General Question

syz's avatar

What's involved in swiching my mortgage to a 15 year?

Asked by syz (35846points) December 11th, 2007

I have a pretty good mortgage rate but I HATE the thought of spending so much money on interest over the life of the loan. I’ve been told that the payments don’t change that dramatically if I get a 15 year mortgage. What’s involved? Is it a basic refinance? Are there costs involved?

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6 Answers

glial's avatar

Every consider just making extra payments?

kevbo's avatar

Normally (I suppose), it is a basic refinance and there are costs involved. The costs are frequently rolled into the principal balance and paid off over the life of the loan. The move is frequently a good deal for folks who bought at a higher rate and can move into a lower rate, which many did a few years ago. You’d have to run the numbers yourself (rates & calculators are available online) to see what you can get. I would expect a minimum $100/month increase.

Extra payments, as glial mentioned, will also pay it down faster. If you put less than 20–22% down when you purchased, then you’re also paying mortgage insurance (to protect the lender if you default). You’ll probably want to make eliminating that felonious charge a priority. Check with your lender to see what the requirements are for that.

robmandu's avatar

I’ve heard recently that a basic fixed-rate 15 year mortgage can be handled by any bank anywhere in the country… because they’re so simple to setup and maintain. That would likely mean that you’d have the option to shop around a bit to get the best possible rate.

That said, the cost of refinancing can be significant… and unless you’re looking at a relatively significant drop in rate, it might simply be best to make additional principal payments instead. Depending on where you are in the life of your mortgage, the additional principal payment could be quite low.

And with that said, if you do elect to make additional principal-only payments on your mortgage, be sure to send that in as a SEPARATE check… with the words “PRINCIPAL ONLY PAYMENT” in the memo… so that the bank doesn’t confuse it with a regular payment in advance.

ironhiway's avatar

glial’s sugestion of extra payments is probably the best choice.

Since rates have gone up you may actually pay more in addition to the fees incurred in the refinance. Plus if for some reason you need the extra part of the payment for an unexpected you can use it for that.

All you have to do to figure the extra payment is go to or other site that has a mortgage calculator and enter your principle and interest and the time you want to have it paid off to get your result.

You may also want to consider other options real estate loans offer the best interest a consumer is going to get. If another investment offers you a better return than your payout you would then be better off funneling the extra part of the payment into that and letting your home loan add to your income. As the investment grows you’ll find that you could pay off your home loan even sooner.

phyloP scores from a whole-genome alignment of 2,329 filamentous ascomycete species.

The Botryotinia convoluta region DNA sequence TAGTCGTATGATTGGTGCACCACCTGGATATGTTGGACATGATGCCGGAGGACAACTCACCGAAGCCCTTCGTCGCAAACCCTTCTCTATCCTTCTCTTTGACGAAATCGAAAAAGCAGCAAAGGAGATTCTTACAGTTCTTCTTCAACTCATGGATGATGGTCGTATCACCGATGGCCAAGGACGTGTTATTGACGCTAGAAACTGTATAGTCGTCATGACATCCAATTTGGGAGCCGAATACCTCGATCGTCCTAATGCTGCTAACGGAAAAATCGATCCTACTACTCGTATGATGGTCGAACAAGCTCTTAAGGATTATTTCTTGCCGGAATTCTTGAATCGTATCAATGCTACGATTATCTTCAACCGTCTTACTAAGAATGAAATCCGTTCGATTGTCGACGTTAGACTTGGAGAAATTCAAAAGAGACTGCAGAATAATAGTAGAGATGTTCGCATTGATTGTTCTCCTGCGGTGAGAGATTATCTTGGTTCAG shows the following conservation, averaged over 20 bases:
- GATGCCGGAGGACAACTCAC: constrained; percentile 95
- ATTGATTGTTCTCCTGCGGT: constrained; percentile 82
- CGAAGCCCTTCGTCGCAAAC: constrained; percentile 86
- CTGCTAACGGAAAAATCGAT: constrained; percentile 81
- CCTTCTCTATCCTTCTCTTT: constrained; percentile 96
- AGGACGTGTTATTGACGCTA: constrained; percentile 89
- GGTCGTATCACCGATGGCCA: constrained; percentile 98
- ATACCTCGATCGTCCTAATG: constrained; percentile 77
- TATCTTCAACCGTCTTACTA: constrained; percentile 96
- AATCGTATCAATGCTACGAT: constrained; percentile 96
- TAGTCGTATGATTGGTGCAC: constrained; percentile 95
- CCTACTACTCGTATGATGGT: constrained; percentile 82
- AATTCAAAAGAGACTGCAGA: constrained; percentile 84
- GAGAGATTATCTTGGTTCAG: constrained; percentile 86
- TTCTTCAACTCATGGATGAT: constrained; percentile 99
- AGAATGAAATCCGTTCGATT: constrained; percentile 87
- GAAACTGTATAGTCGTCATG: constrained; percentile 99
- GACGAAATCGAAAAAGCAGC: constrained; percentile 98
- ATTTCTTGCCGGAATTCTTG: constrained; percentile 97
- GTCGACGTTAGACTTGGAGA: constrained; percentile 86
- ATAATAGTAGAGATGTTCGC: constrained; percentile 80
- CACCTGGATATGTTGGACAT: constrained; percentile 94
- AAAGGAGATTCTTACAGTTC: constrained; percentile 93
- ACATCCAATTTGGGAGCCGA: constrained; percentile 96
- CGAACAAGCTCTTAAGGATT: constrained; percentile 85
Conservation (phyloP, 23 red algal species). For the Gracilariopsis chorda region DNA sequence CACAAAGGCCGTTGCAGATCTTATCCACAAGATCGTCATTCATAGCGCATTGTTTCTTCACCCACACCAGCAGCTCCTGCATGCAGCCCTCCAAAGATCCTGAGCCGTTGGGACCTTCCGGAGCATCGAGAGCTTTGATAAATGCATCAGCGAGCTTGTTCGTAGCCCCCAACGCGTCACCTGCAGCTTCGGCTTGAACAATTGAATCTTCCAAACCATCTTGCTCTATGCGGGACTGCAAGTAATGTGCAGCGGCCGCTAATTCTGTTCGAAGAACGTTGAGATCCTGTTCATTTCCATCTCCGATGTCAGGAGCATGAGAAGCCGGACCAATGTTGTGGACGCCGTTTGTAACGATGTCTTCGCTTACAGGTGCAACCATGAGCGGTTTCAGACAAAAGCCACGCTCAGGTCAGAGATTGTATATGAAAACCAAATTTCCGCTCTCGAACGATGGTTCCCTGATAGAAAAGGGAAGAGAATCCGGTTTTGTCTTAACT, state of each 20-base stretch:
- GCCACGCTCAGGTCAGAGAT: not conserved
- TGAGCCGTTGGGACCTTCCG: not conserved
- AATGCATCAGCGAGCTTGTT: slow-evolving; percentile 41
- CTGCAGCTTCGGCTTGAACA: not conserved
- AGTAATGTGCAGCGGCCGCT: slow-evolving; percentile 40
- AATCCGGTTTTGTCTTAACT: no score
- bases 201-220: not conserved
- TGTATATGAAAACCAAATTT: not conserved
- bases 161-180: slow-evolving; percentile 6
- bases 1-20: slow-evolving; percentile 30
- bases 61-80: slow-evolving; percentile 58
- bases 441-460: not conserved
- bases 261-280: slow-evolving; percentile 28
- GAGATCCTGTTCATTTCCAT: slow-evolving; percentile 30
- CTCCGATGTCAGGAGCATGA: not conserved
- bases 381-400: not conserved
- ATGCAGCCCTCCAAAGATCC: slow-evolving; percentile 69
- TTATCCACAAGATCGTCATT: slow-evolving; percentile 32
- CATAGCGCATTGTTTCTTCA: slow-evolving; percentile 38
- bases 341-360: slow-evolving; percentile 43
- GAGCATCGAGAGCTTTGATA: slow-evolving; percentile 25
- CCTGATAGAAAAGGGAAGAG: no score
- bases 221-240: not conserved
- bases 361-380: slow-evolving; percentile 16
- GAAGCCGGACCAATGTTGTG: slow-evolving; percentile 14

Or you may want to consider funding more into your retirement accounts once again comparing the cost versus return.

allengreen's avatar

If it is an FHA mtg you can do a “STreamline” or a “Float down” or a “rate and term” refi. On an fha loan, it will cost virtually nothing, with no appraisal.

Only an industry insider will give you this option since it does not pay the lender or broker to do. Must have equity at least 10%, and this may work on a VA loan too.

jpeterson's avatar

We really need to know your approx. balance/rate & whether you’re currently paying MIP or PMI (two forms of mortgage insurance) to really help you.

If your current rate was 5% & 15 year rates are 5%, you don’t benefit anything by refinancing due to the costs. You’d be better to make extra payments. Find a calculator online, put in your balance, rate & 15 years; it will spit out the appropriate P&I payment you should make. Compare that to your current P&I amount on your bill. Add the difference to your monthly payment & make sure they apply it to the principal. In rare cases, some servicing companies may play games with the extra payment and apply it to future payments or toward your taxes/insurance if you have those impounded.

If the current rates are lower, you need to weigh the cost vs. the benefit.

If you could get ¼–½% lower or more on a no cost loan, really any improvement on a rate with no cost would make sense. You would just have to decide if it was worth your time/trouble. I’ve seen people scoff at the idea of refinancing when they can save $200/mo. on their payments and some that jump up and down if they can save $30/mo.

Generally, the higher your balance, the less the rate needs to drop to make the refinance option better. Saving ½% on a $600K loan cuts the interest almost $3000 the first year….so if fees were $3–4K; this would make sense. Saving 2% on a $50K loan would save you less than $1k/ interest the first year…so if the cost is $3–4k it’s probably not worth it.

I’d be happy to help you further if you want to email me the details. johnp at milestonemtg dot com

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